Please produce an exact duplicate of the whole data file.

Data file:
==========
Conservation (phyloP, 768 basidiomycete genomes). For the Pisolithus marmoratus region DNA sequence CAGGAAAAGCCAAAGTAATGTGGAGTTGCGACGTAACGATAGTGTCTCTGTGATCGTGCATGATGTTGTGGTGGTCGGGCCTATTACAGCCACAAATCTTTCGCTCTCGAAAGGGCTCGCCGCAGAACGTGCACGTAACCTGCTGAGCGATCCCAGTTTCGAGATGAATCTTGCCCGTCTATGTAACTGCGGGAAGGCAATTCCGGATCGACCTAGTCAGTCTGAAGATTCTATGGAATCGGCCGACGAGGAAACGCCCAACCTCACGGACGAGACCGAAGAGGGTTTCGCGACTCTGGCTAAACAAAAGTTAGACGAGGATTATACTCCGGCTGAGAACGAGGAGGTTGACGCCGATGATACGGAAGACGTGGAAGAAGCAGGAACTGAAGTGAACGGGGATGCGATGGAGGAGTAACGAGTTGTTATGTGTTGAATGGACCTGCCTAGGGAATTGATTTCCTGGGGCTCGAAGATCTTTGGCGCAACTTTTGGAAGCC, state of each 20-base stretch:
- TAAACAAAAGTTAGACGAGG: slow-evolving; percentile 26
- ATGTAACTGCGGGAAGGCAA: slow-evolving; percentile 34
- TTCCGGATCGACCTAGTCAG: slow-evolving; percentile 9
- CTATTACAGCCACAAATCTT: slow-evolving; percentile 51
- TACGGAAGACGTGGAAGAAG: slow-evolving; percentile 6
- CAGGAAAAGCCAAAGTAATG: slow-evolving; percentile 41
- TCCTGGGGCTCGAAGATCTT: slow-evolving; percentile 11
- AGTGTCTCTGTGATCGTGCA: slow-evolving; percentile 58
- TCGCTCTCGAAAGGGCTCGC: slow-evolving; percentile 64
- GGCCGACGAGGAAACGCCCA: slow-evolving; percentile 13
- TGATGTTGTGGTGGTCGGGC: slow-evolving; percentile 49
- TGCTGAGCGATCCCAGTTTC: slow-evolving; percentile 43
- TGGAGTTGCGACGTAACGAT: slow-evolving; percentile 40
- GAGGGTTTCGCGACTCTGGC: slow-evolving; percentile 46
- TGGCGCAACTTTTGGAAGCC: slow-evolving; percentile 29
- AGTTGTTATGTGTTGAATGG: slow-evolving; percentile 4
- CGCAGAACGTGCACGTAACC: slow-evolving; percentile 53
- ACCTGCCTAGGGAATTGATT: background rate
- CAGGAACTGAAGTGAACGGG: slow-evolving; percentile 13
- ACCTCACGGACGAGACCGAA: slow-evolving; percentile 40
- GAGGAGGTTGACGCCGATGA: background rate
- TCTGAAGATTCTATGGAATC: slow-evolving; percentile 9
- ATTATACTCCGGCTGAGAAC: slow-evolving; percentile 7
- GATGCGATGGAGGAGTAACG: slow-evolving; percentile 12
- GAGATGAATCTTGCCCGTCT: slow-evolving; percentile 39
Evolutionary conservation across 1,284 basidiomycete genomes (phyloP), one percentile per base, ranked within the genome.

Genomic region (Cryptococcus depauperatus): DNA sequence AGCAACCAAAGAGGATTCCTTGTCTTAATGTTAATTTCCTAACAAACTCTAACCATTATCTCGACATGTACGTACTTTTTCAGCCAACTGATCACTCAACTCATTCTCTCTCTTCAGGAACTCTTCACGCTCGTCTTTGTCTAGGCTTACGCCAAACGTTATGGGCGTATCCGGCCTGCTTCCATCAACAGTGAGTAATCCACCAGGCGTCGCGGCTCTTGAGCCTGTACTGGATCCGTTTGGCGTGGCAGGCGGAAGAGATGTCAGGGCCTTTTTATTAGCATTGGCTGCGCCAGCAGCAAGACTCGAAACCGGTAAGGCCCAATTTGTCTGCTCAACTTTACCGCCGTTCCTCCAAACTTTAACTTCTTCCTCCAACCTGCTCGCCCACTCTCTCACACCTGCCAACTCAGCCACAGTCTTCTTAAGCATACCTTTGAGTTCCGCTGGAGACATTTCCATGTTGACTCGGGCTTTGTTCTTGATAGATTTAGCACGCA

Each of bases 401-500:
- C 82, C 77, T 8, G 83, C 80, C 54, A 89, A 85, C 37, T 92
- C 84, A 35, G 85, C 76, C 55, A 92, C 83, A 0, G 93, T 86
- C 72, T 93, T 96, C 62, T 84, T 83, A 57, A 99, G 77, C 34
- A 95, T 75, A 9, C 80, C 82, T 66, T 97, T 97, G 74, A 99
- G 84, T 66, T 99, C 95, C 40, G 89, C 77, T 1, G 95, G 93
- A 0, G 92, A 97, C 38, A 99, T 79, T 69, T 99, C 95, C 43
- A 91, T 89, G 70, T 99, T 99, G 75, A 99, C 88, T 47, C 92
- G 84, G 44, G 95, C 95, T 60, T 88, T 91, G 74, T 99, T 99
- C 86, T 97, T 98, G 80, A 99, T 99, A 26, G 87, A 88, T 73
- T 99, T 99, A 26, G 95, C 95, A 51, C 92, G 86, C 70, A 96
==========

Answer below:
Conservation (phyloP, 768 basidiomycete genomes). For the Pisolithus marmoratus region DNA sequence CAGGAAAAGCCAAAGTAATGTGGAGTTGCGACGTAACGATAGTGTCTCTGTGATCGTGCATGATGTTGTGGTGGTCGGGCCTATTACAGCCACAAATCTTTCGCTCTCGAAAGGGCTCGCCGCAGAACGTGCACGTAACCTGCTGAGCGATCCCAGTTTCGAGATGAATCTTGCCCGTCTATGTAACTGCGGGAAGGCAATTCCGGATCGACCTAGTCAGTCTGAAGATTCTATGGAATCGGCCGACGAGGAAACGCCCAACCTCACGGACGAGACCGAAGAGGGTTTCGCGACTCTGGCTAAACAAAAGTTAGACGAGGATTATACTCCGGCTGAGAACGAGGAGGTTGACGCCGATGATACGGAAGACGTGGAAGAAGCAGGAACTGAAGTGAACGGGGATGCGATGGAGGAGTAACGAGTTGTTATGTGTTGAATGGACCTGCCTAGGGAATTGATTTCCTGGGGCTCGAAGATCTTTGGCGCAACTTTTGGAAGCC, state of each 20-base stretch:
- TAAACAAAAGTTAGACGAGG: slow-evolving; percentile 26
- ATGTAACTGCGGGAAGGCAA: slow-evolving; percentile 34
- TTCCGGATCGACCTAGTCAG: slow-evolving; percentile 9
- CTATTACAGCCACAAATCTT: slow-evolving; percentile 51
- TACGGAAGACGTGGAAGAAG: slow-evolving; percentile 6
- CAGGAAAAGCCAAAGTAATG: slow-evolving; percentile 41
- TCCTGGGGCTCGAAGATCTT: slow-evolving; percentile 11
- AGTGTCTCTGTGATCGTGCA: slow-evolving; percentile 58
- TCGCTCTCGAAAGGGCTCGC: slow-evolving; percentile 64
- GGCCGACGAGGAAACGCCCA: slow-evolving; percentile 13
- TGATGTTGTGGTGGTCGGGC: slow-evolving; percentile 49
- TGCTGAGCGATCCCAGTTTC: slow-evolving; percentile 43
- TGGAGTTGCGACGTAACGAT: slow-evolving; percentile 40
- GAGGGTTTCGCGACTCTGGC: slow-evolving; percentile 46
- TGGCGCAACTTTTGGAAGCC: slow-evolving; percentile 29
- AGTTGTTATGTGTTGAATGG: slow-evolving; percentile 4
- CGCAGAACGTGCACGTAACC: slow-evolving; percentile 53
- ACCTGCCTAGGGAATTGATT: background rate
- CAGGAACTGAAGTGAACGGG: slow-evolving; percentile 13
- ACCTCACGGACGAGACCGAA: slow-evolving; percentile 40
- GAGGAGGTTGACGCCGATGA: background rate
- TCTGAAGATTCTATGGAATC: slow-evolving; percentile 9
- ATTATACTCCGGCTGAGAAC: slow-evolving; percentile 7
- GATGCGATGGAGGAGTAACG: slow-evolving; percentile 12
- GAGATGAATCTTGCCCGTCT: slow-evolving; percentile 39
Evolutionary conservation across 1,284 basidiomycete genomes (phyloP), one percentile per base, ranked within the genome.

Genomic region (Cryptococcus depauperatus): DNA sequence AGCAACCAAAGAGGATTCCTTGTCTTAATGTTAATTTCCTAACAAACTCTAACCATTATCTCGACATGTACGTACTTTTTCAGCCAACTGATCACTCAACTCATTCTCTCTCTTCAGGAACTCTTCACGCTCGTCTTTGTCTAGGCTTACGCCAAACGTTATGGGCGTATCCGGCCTGCTTCCATCAACAGTGAGTAATCCACCAGGCGTCGCGGCTCTTGAGCCTGTACTGGATCCGTTTGGCGTGGCAGGCGGAAGAGATGTCAGGGCCTTTTTATTAGCATTGGCTGCGCCAGCAGCAAGACTCGAAACCGGTAAGGCCCAATTTGTCTGCTCAACTTTACCGCCGTTCCTCCAAACTTTAACTTCTTCCTCCAACCTGCTCGCCCACTCTCTCACACCTGCCAACTCAGCCACAGTCTTCTTAAGCATACCTTTGAGTTCCGCTGGAGACATTTCCATGTTGACTCGGGCTTTGTTCTTGATAGATTTAGCACGCA

Each of bases 401-500:
- C 82, C 77, T 8, G 83, C 80, C 54, A 89, A 85, C 37, T 92
- C 84, A 35, G 85, C 76, C 55, A 92, C 83, A 0, G 93, T 86
- C 72, T 93, T 96, C 62, T 84, T 83, A 57, A 99, G 77, C 34
- A 95, T 75, A 9, C 80, C 82, T 66, T 97, T 97, G 74, A 99
- G 84, T 66, T 99, C 95, C 40, G 89, C 77, T 1, G 95, G 93
- A 0, G 92, A 97, C 38, A 99, T 79, T 69, T 99, C 95, C 43
- A 91, T 89, G 70, T 99, T 99, G 75, A 99, C 88, T 47, C 92
- G 84, G 44, G 95, C 95, T 60, T 88, T 91, G 74, T 99, T 99
- C 86, T 97, T 98, G 80, A 99, T 99, A 26, G 87, A 88, T 73
- T 99, T 99, A 26, G 95, C 95, A 51, C 92, G 86, C 70, A 96